[an error occurred while processing this directive]
BBC News
watch One-Minute World News
Last Updated: Friday, 19 November, 2004, 18:08 GMT
History gets a computer graphics make-over
Tayfun King
By Tayfun King
BBC Click Online reporter

It used to be said the camera never lies, but that was before computer graphics. Now, computer generated imagery, or CGI, is taking film a step further by bringing historical characters back to life on screen.

Making the film of Hitler
The sculpted face of Hitler was superimposed on the actor's head
Hitler, Stalin, Roosevelt and Churchill have been brought back to life for a TV documentary.

The challenge of realistically recreating these historical characters was given to Soho's Moving Picture Company by production firm Tiger Aspect for a forthcoming documentary.

But there were a lot of steps in recreating the historical figures says Jim Radford, creative head of 3D at the Moving Picture Company.

"First we chose actors whose physical features, in terms of the shape of their heads, resembled those of the historical characters.

"We took a plaster cast of their heads upon which a sculptor sculpted the face of our historical character.

"That combination was scanned into the computer.

He said that this face was then textured and shaded to match the skin tones of the actor playing that leader. This ensured that when the two were put together for the final shot it fitted and looked like the historical character.

After this, said Mr Radford, came work to ensure the composite gave the impression that it was the same person and not two different materials.

"Then we added the dialogue and the range of expressions that was needed for each shot.

"And once that was done, we transformed the contemporary live action footage into 1940s colour archive."

The finished documentary will be shown on the Discovery Channel.

'Appalling' possibilities

Of course, we will never know what Hitler, Stalin, Roosevelt and Churchill would think if they could see their new virtual faces and how events were portrayed.

But one historian believes that although this kind of technology can be very appealing, the possibilities are also "quite appalling".

You can lead people in directions that otherwise they might not wish to go
Prof Kathleen Burk, UCL
Kathleen Burk, professor of history at University College London, says: "If programme makers maintain the honesty of those who have already used [this technology] and the high standards, one has to accept it because it's there and you can't put the genie back in the bottle.

"But those who come after them can take this technology: they can use it for propaganda, they can use it to create a history they would like actually to have happened, because people are the outcomes of their history.

"You can't get around that, and if you convince people that certain things have happened, you can lead people in directions that otherwise they might not wish to go."

Charles Brand, director of history and specialist features at Tiger Aspect, insists the producers took appropriate steps to ensure historical accuracy and keep the production ethically sound.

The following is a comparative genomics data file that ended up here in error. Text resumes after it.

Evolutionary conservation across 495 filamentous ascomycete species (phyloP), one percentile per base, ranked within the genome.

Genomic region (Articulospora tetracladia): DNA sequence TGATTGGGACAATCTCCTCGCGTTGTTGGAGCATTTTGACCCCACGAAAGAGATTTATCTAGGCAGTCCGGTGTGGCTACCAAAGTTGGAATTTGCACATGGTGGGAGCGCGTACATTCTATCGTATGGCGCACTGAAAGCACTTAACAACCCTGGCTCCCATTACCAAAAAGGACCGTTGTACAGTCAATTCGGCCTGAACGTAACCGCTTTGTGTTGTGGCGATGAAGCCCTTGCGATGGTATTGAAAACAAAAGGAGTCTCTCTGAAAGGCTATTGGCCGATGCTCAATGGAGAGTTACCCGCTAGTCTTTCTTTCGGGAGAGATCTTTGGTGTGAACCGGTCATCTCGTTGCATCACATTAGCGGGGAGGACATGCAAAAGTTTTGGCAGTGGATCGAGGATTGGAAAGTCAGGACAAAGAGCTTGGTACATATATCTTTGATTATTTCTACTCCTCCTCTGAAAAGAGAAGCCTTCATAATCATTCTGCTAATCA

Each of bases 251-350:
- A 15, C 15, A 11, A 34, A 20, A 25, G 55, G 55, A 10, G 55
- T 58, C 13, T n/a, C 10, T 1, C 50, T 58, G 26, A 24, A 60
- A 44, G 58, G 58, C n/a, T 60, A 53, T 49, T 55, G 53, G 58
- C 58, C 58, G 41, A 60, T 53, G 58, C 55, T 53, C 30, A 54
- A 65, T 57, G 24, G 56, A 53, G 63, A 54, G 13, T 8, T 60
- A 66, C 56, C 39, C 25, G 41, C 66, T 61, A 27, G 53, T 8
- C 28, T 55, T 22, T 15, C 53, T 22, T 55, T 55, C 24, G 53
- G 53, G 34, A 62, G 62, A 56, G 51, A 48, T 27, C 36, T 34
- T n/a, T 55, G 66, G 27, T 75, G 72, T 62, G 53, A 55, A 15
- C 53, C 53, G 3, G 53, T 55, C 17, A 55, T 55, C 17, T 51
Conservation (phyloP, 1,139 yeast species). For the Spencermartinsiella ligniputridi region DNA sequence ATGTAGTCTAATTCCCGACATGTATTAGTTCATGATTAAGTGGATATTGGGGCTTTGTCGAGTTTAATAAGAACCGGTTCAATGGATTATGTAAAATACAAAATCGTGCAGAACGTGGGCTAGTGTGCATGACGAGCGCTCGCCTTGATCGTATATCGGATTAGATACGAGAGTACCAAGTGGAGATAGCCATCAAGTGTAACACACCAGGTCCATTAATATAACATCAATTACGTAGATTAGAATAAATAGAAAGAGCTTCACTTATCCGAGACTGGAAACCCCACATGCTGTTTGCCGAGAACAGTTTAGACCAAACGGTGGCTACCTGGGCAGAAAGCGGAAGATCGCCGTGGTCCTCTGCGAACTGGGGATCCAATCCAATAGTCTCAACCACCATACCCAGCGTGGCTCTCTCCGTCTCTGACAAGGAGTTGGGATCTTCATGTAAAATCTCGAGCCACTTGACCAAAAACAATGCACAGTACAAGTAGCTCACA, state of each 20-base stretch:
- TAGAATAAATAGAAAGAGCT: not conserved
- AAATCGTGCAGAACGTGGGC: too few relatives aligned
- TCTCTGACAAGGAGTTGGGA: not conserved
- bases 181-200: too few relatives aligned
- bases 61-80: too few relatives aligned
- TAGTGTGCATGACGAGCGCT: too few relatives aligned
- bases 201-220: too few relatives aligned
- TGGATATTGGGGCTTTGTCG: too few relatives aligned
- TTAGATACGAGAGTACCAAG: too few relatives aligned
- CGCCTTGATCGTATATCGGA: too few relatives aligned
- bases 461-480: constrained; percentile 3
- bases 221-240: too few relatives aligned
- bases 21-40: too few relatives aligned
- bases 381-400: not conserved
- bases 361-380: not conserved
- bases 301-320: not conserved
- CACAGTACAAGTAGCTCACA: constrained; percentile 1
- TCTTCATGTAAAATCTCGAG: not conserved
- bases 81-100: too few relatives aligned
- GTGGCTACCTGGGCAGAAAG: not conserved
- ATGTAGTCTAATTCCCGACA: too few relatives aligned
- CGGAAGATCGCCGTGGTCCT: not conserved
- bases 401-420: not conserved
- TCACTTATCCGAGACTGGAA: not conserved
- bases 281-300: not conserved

He says: "I think we were incredibly responsible and I would hope as a programme maker, and as a company, we would always be responsible to historical events.

"But in this particular case, because we were recreating archive, and people who switched on in the middle of the programme might think it was real archive, we knew that we had to be very, very sure.

When you invent a new technique like this there are going to be bad ways of using it as well as good ways
Charles Brand, Tiger Aspect
"Not only did we research the material very carefully over a number of months but we then got the leading historians on each of these figures, and this period of history, to go through the script, word by word, and tell us if there was anything they thought those characters would not have said.

"And they were entirely happy with it.

"I think clearly when you invent a new technique like this there are going to be bad ways of using it as well as good ways.

Criminal potential

"You can argue that when the car was invented there were bad sides to that as well as good sides.

"I don't think that we as programme makers can be responsible for every single way people may use or misuse it in the future."

The crossing of any ethical boundaries by the advance of this technology also raises "potentially enormous" legal implications, according to barrister Tim Kevan.

"In the civil court you can imagine that celebrities are going to be suing over fake videos.

"I think that probably it will come up most in the criminal courts and the faking of evidence.

"For example you could have fake alibis. Someone could suddenly turn up in their friend's home videos. Companies could be producing this sort of thing.

"I think ultimately, and ironically, the difficulty will be that it will undermine confidence in the whole system."

Click Online is broadcast on BBC News 24: Saturday at 2030, Sunday at 0430 and 1630, and on Monday at 0030. A short version is also shown on BBC Two: Saturday at 0645 and BBC One: Sunday at 0730 . Also BBC World.

Other items in this programme:

The BBC is not responsible for the content of external internet sites


News Front Page | Africa | Americas | Asia-Pacific | Europe | Middle East | South Asia
UK | Business | Entertainment | Science/Nature | Technology | Health
Have Your Say | In Pictures | Week at a Glance | Country Profiles | In Depth | Programmes
Americas Africa Europe Middle East South Asia Asia Pacific